But I wasn’t so naïve to believe that the nation had entered a post-racial, post-racist age with Barack Obama’s presidency. Not when white supremacist and hate groups surged in numbers and membership as of 2009. Not when an opportunistic presidential campaign in 2016 could exalt ignorance, suspicion, and fear to feed racism, xenophobia, and misogyny—and win. Not when many white voters, beyond the working class, perceived that campaign’s promise as redemption.
And now, in the age of Trump, the clock turns back yet again on civil rights. The rule of power and profit reigns supreme. White nativists vilify Muslim, Mexican, and other “nonwhite” immigrants as alien nations. A nuclear arms race and other military threats escalate. Environmental regulations and protected lands fall prey to oil and gas plunder. Climate science and language are censored in the face of global changes more rapid than predicted. Perceptions of race cut sharper, more divisive lines.
Taking back the country to “make America great again” can mean many things. One, of course, is the monochromatic need of whiteness to believe this nation is what it never was, except in the minds and rhetoric of those longing for it to be so. Their public memory requires amnesia and selective erasure of the many peoples and cultures long part of the American experience.
It is tempting, here, to exhort. To warn, to urge, to insist: We must… We should… We need to… But changing any condition or situation for the better requires knowing what it really is. And key to this, I believe, is comprehending how many forms of othering have always been central to the democratic project that is the United States.
Other writers have noted this before: The seeming paradox between an American creed of liberty, equality, and justice for all and the realities of an American promise denied to members of othered groups is, instead, a malignant symbiosis.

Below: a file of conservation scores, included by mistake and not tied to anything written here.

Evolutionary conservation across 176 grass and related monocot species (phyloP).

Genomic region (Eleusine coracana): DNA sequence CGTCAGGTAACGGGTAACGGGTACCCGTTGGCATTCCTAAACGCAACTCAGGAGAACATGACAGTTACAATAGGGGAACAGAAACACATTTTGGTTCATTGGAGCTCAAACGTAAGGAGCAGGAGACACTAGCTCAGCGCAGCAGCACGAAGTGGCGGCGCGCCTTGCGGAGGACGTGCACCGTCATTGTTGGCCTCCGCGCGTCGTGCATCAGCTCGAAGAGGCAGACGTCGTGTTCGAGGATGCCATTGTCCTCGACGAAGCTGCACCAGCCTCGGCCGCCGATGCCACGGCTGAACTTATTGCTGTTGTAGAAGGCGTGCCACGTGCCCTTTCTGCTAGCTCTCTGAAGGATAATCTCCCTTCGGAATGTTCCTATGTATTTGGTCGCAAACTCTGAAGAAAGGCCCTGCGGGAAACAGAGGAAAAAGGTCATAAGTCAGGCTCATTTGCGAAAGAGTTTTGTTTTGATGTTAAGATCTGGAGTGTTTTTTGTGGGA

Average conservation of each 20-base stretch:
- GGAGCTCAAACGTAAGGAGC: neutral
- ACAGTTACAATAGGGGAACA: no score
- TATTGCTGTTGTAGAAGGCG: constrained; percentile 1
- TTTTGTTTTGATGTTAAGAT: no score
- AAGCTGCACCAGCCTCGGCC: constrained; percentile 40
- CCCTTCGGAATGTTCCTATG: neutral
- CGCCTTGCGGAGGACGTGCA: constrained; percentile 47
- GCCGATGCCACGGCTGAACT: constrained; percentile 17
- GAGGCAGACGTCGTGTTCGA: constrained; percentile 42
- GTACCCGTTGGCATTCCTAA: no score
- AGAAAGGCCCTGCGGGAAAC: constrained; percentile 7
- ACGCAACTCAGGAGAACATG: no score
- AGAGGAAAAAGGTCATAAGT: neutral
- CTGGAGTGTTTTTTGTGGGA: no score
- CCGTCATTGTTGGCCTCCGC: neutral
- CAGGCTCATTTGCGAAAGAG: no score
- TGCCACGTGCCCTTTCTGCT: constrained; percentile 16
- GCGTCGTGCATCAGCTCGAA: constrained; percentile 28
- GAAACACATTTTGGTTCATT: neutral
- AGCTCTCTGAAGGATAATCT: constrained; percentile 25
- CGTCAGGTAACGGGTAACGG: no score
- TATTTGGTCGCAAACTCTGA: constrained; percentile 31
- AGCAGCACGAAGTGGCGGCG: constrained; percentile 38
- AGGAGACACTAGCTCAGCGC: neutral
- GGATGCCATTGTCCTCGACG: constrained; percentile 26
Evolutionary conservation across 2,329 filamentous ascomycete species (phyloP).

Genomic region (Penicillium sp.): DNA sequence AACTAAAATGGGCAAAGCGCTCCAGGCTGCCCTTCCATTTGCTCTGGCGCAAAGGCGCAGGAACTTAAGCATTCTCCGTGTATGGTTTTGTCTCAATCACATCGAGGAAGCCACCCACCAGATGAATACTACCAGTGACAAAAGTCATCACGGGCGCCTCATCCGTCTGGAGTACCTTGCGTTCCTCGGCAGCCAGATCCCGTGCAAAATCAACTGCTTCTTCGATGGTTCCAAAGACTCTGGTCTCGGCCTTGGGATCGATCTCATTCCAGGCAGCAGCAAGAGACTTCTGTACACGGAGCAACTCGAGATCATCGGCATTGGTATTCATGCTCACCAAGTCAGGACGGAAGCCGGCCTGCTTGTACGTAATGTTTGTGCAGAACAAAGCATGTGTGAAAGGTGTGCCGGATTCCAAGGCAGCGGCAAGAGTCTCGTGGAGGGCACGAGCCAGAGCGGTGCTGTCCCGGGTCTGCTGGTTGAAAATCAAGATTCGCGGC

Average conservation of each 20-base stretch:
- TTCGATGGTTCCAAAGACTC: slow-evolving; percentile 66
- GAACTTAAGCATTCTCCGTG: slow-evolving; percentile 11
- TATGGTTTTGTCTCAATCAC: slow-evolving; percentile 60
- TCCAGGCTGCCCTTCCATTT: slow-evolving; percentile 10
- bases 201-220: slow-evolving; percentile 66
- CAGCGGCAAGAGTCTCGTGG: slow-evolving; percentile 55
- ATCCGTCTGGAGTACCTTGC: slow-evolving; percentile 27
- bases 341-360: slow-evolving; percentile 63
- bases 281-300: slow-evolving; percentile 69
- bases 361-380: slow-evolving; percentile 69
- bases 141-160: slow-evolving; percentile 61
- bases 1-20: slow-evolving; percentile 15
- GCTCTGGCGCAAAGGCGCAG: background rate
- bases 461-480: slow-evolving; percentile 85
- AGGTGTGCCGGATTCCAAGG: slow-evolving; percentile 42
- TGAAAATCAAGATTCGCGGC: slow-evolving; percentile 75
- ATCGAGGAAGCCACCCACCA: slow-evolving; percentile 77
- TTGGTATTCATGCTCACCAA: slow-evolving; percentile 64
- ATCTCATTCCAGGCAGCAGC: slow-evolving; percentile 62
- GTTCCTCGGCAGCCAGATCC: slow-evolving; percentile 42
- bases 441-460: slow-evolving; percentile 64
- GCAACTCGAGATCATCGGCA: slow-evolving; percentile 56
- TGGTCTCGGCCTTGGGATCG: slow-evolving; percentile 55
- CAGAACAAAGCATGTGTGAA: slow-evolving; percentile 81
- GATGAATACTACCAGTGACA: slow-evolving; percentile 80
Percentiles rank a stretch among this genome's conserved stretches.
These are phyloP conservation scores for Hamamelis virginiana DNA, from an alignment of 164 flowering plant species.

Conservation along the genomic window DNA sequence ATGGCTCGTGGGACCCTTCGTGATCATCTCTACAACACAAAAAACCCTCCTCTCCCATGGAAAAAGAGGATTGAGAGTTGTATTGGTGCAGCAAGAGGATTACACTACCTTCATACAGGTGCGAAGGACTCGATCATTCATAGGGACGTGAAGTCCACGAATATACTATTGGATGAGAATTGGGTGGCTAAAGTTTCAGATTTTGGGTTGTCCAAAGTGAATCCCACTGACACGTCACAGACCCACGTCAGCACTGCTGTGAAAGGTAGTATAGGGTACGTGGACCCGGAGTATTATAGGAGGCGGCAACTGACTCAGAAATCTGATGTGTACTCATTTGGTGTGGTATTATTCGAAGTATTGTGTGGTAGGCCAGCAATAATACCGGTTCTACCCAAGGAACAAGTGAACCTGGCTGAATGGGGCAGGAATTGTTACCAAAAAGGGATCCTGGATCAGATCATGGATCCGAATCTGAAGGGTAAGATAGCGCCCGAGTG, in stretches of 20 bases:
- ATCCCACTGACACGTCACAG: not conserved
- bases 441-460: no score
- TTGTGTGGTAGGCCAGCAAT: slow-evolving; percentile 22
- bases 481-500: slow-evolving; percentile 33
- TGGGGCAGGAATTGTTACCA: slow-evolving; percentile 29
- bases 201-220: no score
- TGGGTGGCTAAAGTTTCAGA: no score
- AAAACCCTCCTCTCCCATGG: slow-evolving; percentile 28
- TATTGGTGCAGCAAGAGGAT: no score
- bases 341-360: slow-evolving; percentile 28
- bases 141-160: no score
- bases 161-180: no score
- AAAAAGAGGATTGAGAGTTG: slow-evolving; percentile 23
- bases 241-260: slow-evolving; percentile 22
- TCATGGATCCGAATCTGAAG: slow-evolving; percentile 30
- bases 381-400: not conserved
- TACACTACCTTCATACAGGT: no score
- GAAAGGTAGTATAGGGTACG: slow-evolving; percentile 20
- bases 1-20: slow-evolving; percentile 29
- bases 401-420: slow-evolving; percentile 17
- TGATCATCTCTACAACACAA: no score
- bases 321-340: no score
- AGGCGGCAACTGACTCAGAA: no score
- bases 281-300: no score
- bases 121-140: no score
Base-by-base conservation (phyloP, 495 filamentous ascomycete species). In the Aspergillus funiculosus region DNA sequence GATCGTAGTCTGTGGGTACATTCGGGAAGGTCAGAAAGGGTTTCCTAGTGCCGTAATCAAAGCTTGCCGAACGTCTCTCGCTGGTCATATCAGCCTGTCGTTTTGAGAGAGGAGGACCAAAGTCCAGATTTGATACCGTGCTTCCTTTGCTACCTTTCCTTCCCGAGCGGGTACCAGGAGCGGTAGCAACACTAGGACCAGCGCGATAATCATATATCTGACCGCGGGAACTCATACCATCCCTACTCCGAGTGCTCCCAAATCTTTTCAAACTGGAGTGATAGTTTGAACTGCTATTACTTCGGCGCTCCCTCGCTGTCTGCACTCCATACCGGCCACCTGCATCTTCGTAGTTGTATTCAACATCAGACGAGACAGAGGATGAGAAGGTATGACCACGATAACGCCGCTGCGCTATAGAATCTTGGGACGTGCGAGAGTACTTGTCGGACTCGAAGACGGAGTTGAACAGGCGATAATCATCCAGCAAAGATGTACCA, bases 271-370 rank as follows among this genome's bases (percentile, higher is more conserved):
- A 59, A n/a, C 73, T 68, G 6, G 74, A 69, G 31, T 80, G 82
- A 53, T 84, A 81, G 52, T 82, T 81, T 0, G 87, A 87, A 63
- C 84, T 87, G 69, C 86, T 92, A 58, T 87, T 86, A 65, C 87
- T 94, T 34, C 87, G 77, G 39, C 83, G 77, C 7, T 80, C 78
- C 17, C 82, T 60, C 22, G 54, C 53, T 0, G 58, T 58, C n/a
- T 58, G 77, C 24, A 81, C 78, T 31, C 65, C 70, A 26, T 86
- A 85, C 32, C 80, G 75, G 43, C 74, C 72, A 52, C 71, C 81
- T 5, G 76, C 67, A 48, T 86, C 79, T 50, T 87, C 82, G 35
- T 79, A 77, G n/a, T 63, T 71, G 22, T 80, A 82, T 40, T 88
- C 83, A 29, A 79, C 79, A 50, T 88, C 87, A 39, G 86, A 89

Transgression in word and deed—the root meaning of outrage—occurs each day in this polarizing age of Trump. One step toward confronting and defying injustice begins with grasping the paradox and contradiction in the heartwood of this society.
Innocence is not an option. Neither is hopelessness.
I don’t know if we the people can acknowledge, with honesty, our intercultural past-to-present and thus admit many responses to “Who is an American?” I had hoped, though, that half a century after the assassination of Dr. Martin Luther King, Jr., this nation would see itself more clearly.
Tracing memory threads Lauret Edith Savoy’s life and work: unearthing what is buried, re-membering what is fragmented, shattered, eroded. A woman of African American, Euro-American, and Native American heritage, she weaves together stories we tell of the American land’s origins and the stories we tell of ourselves in this land. Her recent book Trace: Memory, History, Race, and the American Landscape won the 2016 American Book Award from the Before Columbus Foundation and the 2017 ASLE Creative Writing Award. Described as a “sui generis creation, wherein John McPhee meets James Baldwin,” Trace was also a finalist for a PEN American and other awards. Lauret is the David B. Truman Professor of Environmental Studies and Geology at Mount Holyoke College. An Andrew Carnegie Fellowship is supporting her new book project.